Are you worried about losing your business following a divorce? If you are a business owner who has worked hard to build a respected operation, you should understand how family businesses and closely-held businesses are valued, considered and divided in a divorce.
Remember, in New York and New Jersey, all marital assets, including businesses, are subject to equitable distribution in accordance to state law. This means that the first determination to make is whether the company or business interest is marital property or separate property.
The next step, if the business is marital property, is to have it evaluated for the purposes of divorce. This may differ than typical market valuations; additional considerations for divorce may include discounts for lack of control, and lack of marketability, lack of transferability and more. In many divorces involving businesses, each side may have their own expert evaluator arrive at very different conclusions.
After you have evaluated a business for the purposes of Equitable Distribution, the attorneys for both sides will attempt to negotiate a settlement and propose division of the asset. If the parties cannot reach an amicable settlement, the valuation and division of the business may have to be tried before a judge who will make the ultimate decision.
A common problem, even after valuation and division has been finalized by settlement or trial, is to implement the split. Typically, one spouse will buy out the other’s interest in the company. This may present problems if the spouse does not have enough cash on hand to buy out the other’s interest. In such cases, there are a few options, including but not limited to taking out loans, bartering illiquid assets with your spouse or liquidating other assets awarded in the split for the buy-out.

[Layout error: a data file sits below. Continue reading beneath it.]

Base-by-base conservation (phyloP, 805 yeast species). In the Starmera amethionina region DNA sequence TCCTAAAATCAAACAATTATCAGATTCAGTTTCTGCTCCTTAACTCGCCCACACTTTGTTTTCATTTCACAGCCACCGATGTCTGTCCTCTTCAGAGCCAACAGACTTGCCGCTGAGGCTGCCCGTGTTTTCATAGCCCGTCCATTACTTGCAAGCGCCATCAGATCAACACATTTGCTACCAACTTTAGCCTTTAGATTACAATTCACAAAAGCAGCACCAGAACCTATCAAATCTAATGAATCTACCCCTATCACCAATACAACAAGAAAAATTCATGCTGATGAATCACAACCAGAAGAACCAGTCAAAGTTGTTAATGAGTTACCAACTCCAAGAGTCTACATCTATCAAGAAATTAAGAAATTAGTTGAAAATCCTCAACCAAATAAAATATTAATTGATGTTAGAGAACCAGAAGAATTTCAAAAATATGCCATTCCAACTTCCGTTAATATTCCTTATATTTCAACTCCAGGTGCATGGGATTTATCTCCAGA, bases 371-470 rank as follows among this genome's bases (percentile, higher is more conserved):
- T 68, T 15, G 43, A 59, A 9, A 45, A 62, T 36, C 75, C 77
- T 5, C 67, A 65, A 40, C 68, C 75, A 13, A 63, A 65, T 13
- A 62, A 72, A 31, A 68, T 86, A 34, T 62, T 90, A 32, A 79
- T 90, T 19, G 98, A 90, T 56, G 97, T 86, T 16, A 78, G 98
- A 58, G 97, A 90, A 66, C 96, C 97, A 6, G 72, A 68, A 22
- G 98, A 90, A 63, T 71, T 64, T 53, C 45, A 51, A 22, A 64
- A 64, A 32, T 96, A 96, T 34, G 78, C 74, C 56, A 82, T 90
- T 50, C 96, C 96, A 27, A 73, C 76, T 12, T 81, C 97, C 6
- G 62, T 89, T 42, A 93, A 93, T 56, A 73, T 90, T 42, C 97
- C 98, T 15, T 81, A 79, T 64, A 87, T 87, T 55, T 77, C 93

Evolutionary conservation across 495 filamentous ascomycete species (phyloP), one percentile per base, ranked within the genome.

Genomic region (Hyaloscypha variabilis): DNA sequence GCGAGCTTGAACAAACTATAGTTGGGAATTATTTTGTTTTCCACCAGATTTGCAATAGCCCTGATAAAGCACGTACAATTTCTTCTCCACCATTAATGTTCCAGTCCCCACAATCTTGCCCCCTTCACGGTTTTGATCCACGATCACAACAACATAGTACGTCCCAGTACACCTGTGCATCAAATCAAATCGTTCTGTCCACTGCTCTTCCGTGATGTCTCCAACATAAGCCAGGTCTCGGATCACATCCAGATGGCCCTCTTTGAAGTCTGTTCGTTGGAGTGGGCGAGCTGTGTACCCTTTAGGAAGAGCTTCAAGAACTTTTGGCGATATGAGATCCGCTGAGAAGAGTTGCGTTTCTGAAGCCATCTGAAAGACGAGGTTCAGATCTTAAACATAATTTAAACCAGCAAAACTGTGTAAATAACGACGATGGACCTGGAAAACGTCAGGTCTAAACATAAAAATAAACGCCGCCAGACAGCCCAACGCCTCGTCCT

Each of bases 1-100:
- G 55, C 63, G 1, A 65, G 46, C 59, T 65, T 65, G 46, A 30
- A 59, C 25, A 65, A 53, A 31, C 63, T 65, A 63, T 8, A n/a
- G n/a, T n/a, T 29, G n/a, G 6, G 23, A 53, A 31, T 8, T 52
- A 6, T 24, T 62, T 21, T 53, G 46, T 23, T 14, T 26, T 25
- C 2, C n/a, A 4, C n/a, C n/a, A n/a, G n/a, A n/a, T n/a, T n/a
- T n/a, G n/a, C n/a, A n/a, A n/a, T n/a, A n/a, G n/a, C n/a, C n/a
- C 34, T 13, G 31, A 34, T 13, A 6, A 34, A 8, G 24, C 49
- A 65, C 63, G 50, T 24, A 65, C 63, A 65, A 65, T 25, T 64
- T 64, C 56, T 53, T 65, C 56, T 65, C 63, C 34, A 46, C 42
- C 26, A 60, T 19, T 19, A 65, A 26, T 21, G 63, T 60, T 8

An attorney who handles business assets in divorce can guide owners through this process and will know respected divorce forensic valuation experts. Together, you can determine the value of your business during a divorce and plan for any outside challenges that may be brought up during proceedings.
How Do I Protect My Business During a Divorce?
One way to plan against businesses becoming problematic assets in divorce is to have a prenuptial agreement or post-nuptial agreement in place. However, if you do not have an agreement to fall back upon, do not worry, as we can help you work out the division of the business and other property regarding the division of marital assets and possible alimony.
Divorces can be incredibly stressful, but we do everything we can to make the process easier for our clients. If you are contemplating a divorce and would like to protect your assets, let our firm arrange your initial consultation.
Our family law offices in New York or New Jersey can be reached through our online contact form or at (800) 711-5258.
KGG’s Corner: Concerned about the future of your business due to a pending divorce? Call us today at (800) 711-5258.
Kantrowitz, Goldhamer & Graifman, P.C. – Rockland County Divorce Attorneys